Advice for Biden on busing

Advice for Biden on busing
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Former Vice President Joe BidenJoe BidenWarren defends, Buttigieg attacks in debate that shrank the field Five takeaways from the Democratic debate in Ohio New study: Full-scale 'Medicare for All' costs trillion over 10 years MORE and I are about the same age (we were both born in 1942) and both got our start in national politics in the 1970s. Biden was elected to the U.S. Senate in 1972, and I was elected to the U.S. House in 1978. We both represented a lot of middle-income white voters in swing states.

And we both had to walk a fine line on the very emotional issue of busing for school desegregation. 

Biden and I took different paths on the busing issue. He supported a constitutional amendment to end court-ordered busing, while I did not support an amendment or any anti-busing legislation. I understood the angst felt by many white constituents. But I could not side with them on this issue once I was sworn into office. 

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Busing became newly relevant when Biden was forced to address the issue at last Thursday’s Democratic presidential debate.

I have not endorsed any Democratic candidate for president this year, though I have been active in presidential politics for a very long time and would like to see Biden have a real shot at the nomination. I will not criticize Biden for the stand he took on this issue, but I do have some advice for him.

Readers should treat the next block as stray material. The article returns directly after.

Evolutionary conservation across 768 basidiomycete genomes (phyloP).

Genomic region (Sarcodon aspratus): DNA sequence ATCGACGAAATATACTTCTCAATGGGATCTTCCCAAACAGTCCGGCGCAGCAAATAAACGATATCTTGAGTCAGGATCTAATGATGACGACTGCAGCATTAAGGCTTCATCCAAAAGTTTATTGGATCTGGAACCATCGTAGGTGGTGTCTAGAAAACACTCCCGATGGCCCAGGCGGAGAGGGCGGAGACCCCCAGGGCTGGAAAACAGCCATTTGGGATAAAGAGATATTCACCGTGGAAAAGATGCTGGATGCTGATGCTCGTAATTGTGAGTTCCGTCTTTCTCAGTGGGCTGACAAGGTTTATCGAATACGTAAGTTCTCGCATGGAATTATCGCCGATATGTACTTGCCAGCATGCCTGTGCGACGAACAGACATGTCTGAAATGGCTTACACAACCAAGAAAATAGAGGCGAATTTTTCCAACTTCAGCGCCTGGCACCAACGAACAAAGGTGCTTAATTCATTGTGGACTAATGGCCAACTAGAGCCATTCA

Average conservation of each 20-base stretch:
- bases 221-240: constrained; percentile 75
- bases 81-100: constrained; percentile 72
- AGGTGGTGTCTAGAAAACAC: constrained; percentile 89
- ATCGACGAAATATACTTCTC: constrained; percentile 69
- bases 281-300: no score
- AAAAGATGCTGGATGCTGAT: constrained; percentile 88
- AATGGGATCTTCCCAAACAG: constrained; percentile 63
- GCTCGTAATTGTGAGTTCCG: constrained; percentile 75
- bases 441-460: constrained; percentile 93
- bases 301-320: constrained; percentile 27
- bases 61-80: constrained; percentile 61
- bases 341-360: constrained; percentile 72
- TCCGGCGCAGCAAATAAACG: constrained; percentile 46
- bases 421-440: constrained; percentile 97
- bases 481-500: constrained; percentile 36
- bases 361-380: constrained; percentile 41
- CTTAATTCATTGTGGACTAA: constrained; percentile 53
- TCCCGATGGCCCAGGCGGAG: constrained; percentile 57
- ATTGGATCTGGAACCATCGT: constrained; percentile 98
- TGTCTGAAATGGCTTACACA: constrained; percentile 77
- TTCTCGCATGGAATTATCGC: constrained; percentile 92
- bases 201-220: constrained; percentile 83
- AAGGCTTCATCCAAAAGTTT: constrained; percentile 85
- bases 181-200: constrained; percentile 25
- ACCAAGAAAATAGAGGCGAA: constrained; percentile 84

When asked about his previous position on busing, Biden should consider saying the following:

“I was a young elected official when this issue come up more than 40 years ago. I was concerned about the angst of my white constituents when faced with this most emotional issue. I have spent my entire adult life committed to the struggle for civil rights, but I didn’t fully appreciate the harm my position was causing to my black constituents. I made a mistake and ask that the black community judge me on my entire record. 

 “If elected president, I commit to a strong policy of supporting measures to combat discrimination of every kind in America. I ask that a mistake I made more than 40 years ago not be held against me in 2020.”

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Politicians should be permitted to alter earlier positions as they learn more and mature in office.

As a young congressman from a conservative state, I did not support gay rights for the first part of my career. Once I moved into the House Democratic leadership, representatives of the gay community met with me and asked that I consider changing my position. I listened to them, studied the issues and decided they were right. I became a co-sponsor of the Employment Non-Discrimination Act (ENDA) and publicly supported civil unions. 

I was willing to say that my previous position was wrong. Joe Biden should do the same on the issue of busing and move on with the rest of his campaign. No politician should feel that he can never change a position once he learns more about an issue. Freezing a politician forever in time is not fair to him or the country. 

Martin Frost represented the 24th Congressional District of Texas from 1979 to 2005 and was chair of the Democratic Congressional Campaign Committee for the 1996 and 1998 cycles.